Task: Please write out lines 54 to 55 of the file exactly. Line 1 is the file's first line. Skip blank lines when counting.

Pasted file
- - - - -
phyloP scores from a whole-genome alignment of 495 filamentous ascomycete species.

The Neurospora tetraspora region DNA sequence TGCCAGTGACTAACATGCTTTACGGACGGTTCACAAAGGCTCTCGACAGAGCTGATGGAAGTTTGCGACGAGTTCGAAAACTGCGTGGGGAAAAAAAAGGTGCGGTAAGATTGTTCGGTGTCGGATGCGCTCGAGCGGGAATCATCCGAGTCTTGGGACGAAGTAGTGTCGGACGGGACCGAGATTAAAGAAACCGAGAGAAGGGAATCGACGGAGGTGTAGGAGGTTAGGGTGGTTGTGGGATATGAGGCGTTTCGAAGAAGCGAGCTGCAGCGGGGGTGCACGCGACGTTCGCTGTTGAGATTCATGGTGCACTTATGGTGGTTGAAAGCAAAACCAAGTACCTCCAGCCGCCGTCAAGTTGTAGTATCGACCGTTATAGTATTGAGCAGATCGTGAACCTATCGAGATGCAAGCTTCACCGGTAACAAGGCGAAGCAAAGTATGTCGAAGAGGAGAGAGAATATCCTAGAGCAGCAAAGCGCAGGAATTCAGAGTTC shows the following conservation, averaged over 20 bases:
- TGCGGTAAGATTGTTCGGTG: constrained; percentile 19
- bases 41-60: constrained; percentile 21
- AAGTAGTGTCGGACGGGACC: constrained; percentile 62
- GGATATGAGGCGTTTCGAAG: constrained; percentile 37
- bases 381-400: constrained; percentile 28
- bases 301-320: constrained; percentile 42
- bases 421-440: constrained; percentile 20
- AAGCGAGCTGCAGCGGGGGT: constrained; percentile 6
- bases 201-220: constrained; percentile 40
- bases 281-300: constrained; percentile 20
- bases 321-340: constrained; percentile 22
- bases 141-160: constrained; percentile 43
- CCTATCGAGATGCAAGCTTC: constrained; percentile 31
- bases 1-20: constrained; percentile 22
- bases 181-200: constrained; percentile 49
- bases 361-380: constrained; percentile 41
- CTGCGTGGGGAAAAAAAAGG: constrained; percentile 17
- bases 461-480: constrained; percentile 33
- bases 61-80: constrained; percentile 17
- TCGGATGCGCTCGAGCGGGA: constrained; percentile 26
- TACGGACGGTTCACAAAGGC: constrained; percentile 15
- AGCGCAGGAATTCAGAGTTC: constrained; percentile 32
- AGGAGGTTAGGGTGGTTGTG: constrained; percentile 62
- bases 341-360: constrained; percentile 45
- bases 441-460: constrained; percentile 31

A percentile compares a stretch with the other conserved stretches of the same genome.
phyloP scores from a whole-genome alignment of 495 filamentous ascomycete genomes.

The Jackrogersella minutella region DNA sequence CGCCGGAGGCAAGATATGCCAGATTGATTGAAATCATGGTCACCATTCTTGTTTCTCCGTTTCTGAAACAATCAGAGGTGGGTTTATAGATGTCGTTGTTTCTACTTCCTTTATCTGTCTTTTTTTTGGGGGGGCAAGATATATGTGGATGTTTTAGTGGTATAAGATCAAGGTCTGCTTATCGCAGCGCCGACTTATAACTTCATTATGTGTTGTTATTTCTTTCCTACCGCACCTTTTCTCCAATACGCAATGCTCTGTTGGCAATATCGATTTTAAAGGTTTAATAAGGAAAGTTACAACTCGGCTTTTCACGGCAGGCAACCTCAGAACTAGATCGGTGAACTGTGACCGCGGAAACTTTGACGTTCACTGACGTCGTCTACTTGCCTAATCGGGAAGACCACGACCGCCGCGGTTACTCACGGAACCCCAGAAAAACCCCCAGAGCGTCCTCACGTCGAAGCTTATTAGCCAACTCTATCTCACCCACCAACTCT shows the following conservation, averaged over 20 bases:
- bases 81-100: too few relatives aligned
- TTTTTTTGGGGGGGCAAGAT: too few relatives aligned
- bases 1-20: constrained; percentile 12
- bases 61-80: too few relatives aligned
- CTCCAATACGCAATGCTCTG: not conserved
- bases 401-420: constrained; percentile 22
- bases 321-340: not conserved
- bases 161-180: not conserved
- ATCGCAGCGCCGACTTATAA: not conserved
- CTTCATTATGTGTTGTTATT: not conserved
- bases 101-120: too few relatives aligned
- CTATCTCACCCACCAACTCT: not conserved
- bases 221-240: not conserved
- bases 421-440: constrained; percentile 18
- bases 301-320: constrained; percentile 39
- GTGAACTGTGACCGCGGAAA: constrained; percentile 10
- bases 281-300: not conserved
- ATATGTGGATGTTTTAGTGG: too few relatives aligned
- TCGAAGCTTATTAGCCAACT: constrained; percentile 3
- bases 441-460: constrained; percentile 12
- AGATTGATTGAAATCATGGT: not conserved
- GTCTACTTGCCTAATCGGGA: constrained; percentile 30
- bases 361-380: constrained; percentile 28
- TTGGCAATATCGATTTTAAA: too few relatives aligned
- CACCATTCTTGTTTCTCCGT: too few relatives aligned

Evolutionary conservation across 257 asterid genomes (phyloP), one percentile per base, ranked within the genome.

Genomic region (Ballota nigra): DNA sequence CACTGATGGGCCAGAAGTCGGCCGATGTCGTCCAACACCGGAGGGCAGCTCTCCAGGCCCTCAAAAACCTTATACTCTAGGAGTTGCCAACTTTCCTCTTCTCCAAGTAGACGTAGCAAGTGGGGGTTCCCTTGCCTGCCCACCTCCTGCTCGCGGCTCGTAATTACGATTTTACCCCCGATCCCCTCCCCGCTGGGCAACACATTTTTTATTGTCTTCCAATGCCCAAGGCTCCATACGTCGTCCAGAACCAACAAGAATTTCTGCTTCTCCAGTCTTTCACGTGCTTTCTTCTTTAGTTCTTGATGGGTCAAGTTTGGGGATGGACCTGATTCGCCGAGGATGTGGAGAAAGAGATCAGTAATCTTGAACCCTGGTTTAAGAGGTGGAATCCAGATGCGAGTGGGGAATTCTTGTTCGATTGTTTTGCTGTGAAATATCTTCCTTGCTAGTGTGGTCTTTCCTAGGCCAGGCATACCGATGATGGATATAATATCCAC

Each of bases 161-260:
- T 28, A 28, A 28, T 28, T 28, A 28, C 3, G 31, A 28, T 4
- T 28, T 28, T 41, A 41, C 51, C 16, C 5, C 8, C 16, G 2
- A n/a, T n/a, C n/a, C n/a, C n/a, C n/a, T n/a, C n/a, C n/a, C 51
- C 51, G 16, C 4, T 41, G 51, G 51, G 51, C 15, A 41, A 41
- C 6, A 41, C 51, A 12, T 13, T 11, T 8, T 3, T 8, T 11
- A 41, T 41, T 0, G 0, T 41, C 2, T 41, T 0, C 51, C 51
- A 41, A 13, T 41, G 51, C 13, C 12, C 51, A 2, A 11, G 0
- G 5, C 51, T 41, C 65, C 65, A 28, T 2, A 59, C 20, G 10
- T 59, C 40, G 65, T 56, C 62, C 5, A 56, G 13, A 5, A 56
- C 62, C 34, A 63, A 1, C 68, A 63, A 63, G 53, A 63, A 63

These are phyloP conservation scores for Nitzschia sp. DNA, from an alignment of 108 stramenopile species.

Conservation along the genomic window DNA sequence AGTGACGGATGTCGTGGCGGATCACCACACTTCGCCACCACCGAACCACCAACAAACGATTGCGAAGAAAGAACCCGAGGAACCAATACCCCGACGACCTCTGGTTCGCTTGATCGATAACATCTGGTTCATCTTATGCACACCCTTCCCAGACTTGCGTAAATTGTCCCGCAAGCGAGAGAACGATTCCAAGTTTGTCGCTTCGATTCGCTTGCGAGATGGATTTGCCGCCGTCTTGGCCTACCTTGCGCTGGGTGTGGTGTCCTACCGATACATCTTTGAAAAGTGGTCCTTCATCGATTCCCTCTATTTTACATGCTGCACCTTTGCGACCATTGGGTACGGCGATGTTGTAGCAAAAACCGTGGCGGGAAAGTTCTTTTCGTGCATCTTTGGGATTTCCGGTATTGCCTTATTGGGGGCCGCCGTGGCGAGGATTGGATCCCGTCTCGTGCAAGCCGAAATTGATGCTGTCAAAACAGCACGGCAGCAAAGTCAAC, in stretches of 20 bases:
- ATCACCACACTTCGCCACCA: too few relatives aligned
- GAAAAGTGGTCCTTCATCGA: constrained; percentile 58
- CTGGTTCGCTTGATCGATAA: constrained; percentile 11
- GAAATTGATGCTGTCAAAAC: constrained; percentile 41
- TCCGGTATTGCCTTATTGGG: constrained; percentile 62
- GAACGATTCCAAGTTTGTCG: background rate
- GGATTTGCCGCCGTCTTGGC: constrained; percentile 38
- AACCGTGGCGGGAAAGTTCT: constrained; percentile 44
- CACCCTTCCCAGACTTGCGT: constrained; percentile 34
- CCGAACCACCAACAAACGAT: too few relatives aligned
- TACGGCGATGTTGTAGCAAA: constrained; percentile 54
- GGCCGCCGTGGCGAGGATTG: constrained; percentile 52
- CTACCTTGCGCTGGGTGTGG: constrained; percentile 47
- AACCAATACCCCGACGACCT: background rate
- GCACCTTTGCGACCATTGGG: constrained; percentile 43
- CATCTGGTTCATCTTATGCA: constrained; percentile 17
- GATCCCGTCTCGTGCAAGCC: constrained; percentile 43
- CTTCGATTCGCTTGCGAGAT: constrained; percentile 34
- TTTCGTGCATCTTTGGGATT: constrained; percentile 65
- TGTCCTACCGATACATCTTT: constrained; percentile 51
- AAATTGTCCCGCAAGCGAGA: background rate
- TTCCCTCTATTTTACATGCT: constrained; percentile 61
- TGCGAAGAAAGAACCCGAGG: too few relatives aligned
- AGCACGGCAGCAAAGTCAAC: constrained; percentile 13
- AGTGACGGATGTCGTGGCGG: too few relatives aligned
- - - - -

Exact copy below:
- TTGGCAATATCGATTTTAAA: too few relatives aligned
- CACCATTCTTGTTTCTCCGT: too few relatives aligned